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They carried zero real-world weight. But in Arizona this weekend, the public censures against the incumbent Republican Governor, a former Republican Senator and the widow of a second Republican Senator at the state’s GOP’s convention said plenty about just how hard it is going to be for his critics to exorcise Donald Trump from the party.
The sins of Gov. Doug Ducey, former Sen. Jeff Flake and Cindy McCain, the wife of the party’s 2008 presidential nominee? Being insufficiently supportive of Trump’s failed re-election bid and his false claims after Nov. 3 that he actually won. It didn’t matter that Ducey actually was a Trump supporter during the campaign and was in frequent contact with the White House; he fell out of favor when he didn’t do everything Trump thought he could to save him. There had to be a price.
Trump may be gone, but his spiteful brand of politics still pervades the rank-and-file party activists. Crossing Trump still means trouble, and it’s not immediately clear how long that will last.
As long as Trump’s popularity with a certain set of voters holds, he can continue to wield power from the exile of Mar a Lago. Trump is out of official office, but his power over the GOP — and his threat of forming a third party — will do nothing to help Republicans hold seats in 2022 or reclaim the White House two years after that. The Wall Street Journal’s editorial board, the mainstay of conservatiave opinion in his country, summarized the fall-out thusly: “Sensible parties that lose elections try to reunite in opposition even while they debate policy differences and examine why they lost. They don’t excommunicate people who could help rebuild a majority.”
Meanwhile, the Arizona GOP also re-elected chairwoman Kelli Ward, a combative figure in Phoenix and a national loyalist to All Things Trump. In what is believed to be Trump’s first post-White House foray into politics, he recorded a video message that she played during the event at Phoenix’s Dream City Church as she kept the crowd riled up against the elites, the insiders and the grifters.
Trump’s quick return signals that he plans to make good on his promises to back his pals and exact revenge from perceived enemies, including the ten House Republicans who voted for his second impeachment. The Ward message was a warning for any of the Republicans in the Senate who may be tempted to follow suit in the upcoming trial.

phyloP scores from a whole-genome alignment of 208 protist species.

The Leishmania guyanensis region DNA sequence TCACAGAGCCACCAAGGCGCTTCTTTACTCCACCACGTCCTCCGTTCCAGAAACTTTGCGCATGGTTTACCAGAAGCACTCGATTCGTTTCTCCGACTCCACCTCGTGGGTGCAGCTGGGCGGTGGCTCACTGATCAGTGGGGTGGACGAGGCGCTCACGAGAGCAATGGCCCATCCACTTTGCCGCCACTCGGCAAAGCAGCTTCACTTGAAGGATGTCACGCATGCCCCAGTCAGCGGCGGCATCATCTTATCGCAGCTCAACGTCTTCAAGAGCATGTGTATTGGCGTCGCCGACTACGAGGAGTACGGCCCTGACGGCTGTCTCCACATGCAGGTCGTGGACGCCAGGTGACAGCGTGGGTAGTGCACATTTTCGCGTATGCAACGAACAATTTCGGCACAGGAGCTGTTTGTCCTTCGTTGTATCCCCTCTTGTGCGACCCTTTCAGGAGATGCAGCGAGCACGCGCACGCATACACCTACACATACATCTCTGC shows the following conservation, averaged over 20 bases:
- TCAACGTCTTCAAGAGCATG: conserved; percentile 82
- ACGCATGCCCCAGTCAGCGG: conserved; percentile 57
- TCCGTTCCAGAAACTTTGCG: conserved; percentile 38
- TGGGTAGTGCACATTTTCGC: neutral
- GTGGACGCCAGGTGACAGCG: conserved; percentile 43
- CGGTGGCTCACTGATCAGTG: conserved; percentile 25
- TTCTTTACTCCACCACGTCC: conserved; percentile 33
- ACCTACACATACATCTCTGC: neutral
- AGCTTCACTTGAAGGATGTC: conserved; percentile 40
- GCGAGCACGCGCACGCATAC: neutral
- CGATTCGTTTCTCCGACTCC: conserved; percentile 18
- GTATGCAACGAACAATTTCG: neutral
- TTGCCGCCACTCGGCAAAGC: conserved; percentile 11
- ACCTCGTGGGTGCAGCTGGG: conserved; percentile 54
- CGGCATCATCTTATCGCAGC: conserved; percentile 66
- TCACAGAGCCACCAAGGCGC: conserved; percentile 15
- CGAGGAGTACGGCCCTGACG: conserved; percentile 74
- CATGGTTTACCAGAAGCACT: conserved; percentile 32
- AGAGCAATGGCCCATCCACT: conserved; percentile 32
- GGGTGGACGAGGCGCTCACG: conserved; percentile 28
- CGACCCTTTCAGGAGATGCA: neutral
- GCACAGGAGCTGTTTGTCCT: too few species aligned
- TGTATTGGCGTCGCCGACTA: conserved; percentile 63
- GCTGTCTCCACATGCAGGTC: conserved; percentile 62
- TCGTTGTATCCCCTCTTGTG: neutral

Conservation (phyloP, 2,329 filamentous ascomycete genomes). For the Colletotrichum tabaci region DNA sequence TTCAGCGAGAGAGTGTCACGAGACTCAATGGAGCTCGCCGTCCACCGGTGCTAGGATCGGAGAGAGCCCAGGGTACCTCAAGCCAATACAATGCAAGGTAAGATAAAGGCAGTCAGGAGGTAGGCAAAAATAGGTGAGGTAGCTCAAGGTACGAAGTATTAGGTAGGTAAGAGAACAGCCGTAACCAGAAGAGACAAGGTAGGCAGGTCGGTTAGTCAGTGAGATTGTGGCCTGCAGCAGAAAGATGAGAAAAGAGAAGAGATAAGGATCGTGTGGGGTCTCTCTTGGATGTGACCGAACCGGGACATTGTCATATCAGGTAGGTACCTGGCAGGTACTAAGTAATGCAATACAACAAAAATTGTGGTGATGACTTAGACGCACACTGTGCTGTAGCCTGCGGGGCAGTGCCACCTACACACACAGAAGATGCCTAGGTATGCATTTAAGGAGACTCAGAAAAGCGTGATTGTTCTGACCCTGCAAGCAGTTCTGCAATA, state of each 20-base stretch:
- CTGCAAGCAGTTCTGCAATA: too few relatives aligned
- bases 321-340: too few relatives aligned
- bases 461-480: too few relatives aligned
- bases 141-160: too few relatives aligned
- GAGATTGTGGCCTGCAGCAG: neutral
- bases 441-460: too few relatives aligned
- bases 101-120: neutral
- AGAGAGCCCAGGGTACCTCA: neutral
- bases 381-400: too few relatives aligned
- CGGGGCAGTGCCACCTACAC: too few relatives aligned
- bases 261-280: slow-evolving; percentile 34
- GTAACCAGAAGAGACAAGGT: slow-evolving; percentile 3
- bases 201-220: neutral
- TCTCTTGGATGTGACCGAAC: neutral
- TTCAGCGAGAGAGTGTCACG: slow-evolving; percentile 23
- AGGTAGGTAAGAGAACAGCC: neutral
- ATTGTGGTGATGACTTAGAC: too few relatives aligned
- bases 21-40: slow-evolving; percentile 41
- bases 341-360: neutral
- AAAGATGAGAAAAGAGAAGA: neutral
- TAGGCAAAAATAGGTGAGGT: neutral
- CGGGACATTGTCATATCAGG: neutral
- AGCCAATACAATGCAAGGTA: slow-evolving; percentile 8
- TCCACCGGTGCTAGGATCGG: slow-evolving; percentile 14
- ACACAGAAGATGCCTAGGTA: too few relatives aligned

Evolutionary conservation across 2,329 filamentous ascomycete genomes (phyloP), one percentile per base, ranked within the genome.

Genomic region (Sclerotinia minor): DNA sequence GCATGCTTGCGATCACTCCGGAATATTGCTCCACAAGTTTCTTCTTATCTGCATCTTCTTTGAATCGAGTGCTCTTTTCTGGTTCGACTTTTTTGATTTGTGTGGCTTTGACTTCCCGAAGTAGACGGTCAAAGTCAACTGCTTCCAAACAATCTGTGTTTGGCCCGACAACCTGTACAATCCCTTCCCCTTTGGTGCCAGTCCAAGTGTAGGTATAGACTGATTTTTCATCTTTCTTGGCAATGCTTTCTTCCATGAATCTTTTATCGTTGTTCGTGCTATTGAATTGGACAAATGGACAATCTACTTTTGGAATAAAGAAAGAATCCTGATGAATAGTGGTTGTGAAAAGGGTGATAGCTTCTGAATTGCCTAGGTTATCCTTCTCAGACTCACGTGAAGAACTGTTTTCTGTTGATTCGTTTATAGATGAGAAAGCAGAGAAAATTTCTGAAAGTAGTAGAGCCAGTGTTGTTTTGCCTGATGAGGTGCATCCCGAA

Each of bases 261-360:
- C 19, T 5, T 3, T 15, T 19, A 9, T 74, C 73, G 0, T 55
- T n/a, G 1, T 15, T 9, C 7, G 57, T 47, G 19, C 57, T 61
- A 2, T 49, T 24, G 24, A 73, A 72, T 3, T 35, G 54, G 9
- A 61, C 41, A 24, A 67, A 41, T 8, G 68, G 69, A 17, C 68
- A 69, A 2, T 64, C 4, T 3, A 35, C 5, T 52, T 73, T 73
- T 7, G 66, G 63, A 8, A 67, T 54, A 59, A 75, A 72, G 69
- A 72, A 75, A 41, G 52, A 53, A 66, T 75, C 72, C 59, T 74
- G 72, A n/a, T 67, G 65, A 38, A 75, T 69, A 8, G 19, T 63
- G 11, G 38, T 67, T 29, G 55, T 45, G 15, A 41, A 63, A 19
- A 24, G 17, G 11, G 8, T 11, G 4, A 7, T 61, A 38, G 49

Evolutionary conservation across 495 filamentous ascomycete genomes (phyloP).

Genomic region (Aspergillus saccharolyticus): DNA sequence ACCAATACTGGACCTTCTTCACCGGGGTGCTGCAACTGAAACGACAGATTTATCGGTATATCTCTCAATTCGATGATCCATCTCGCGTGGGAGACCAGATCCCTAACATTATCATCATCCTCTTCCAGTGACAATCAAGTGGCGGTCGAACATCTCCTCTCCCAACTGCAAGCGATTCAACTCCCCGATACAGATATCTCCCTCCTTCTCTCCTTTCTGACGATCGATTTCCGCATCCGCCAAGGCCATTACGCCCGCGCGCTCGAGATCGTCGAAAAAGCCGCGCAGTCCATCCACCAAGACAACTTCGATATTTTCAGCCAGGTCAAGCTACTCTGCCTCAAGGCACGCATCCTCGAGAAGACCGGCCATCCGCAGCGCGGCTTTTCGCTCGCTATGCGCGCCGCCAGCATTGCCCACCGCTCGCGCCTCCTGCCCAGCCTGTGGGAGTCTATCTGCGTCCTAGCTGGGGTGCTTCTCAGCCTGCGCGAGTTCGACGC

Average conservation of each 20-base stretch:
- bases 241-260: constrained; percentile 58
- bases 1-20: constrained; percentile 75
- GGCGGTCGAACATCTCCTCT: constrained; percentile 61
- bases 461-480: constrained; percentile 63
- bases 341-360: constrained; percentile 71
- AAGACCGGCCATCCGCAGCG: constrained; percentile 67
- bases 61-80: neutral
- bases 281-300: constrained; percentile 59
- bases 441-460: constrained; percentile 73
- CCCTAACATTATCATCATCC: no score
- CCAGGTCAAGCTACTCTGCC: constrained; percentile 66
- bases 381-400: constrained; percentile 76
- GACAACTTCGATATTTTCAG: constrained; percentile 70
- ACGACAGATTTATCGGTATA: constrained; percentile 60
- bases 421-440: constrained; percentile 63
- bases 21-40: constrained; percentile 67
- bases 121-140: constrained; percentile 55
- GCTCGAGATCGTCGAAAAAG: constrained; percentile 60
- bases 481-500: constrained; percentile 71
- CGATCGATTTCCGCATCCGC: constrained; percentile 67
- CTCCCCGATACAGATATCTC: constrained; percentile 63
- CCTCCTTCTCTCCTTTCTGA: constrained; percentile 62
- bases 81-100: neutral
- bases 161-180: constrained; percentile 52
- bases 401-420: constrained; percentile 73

It’s no coincidence that earlier today, Sen. Rob Portman of Ohio announced he won’t be seeking a third term in 2022, citing “partisan gridlock.” The alumnus of the George H.W. Bush and George W. Bush administrations has decided to call this his last term and opens the door for what will be another Trump-tinted primary battle for the soul of the Republican Party.
It’s a friction already playing out in Arizona and Ohio, but don’t expect it to stop there any time soon, especially if Trump figures out how to return to social media. Across the map, Republicans are privately worried about holding their seats in Iowa, Pennsylvania, Wisconsin, North Carolina and Missouri — all of which are on the ballots in 2022.
To be sure, Arizona has its own brand of conservative politics. It’s the land of Barry Goldwater and John McCain. In 2010, the Tea Party recruited a talk-radio host and former Congressman as a primary opponent to McCain. They came up short, but in 2014 forced the state GOP to censure McCain. Months later, he purged the state party of troublemakers ahead of what would be his final re-election bid in 2016. Even then, conservatives attempted to deny McCain that role, mounting a campaign from Ward herself. McCain, of course, prevailed — but those close to him also recognized just how much of a threat the hardcore, no-compromise wing of the party rising in Arizona could be on the Right.
Ward would return in 2018 to run for Senate again. She was more polished than the 2016 race, as I observed watching her campaign on the ground. But she didn’t get the primary win that time, either. A year later, she was still campaigning as an antagonist to the McCain clan and won the state party chairmanship as a pro-Trump loyalist heading into his re-election year.
And while the Right was fired up, it was the middle that spelled trouble for Republicans in last year’s presidential race. Arizona is home to what is essentially America’s largest suburb in Maricopa County, a vast area that is larger than four states and more populous than 23 of them. If ever you want to understand what’s happening in the ‘burbs, Maricopa County is where political strategists look for that focus group on steroids. Joe Biden’s win in Maricopa County by 0.3 percentage points — and his narrow victories in other suburban counties with like-minded voters who just wanted the Trump era to end — put him over the top.
Arizona Republicans have now lost three Senate races in a row as they embraced Trumpism.
Ducey, a successful businessman who co-founded Cold Stone Creamery before selling it in 2007, was seen by the party as a solid contender to run for the U.S. Senate in 2022. Ducey is in his second term as Governor and can’t run for a third. But, after meeting with Mitch McConnell in Washington last week, he has said he’s not interested.
Judging from how his own party is treating him, it is likely that Ducey is telling the truth. He and Portman — and maybe others who will hang up their badges in coming weeks — can compare notes on how the party isn’t shedding its Trump-era tone but is losing contenders who could rebuild.
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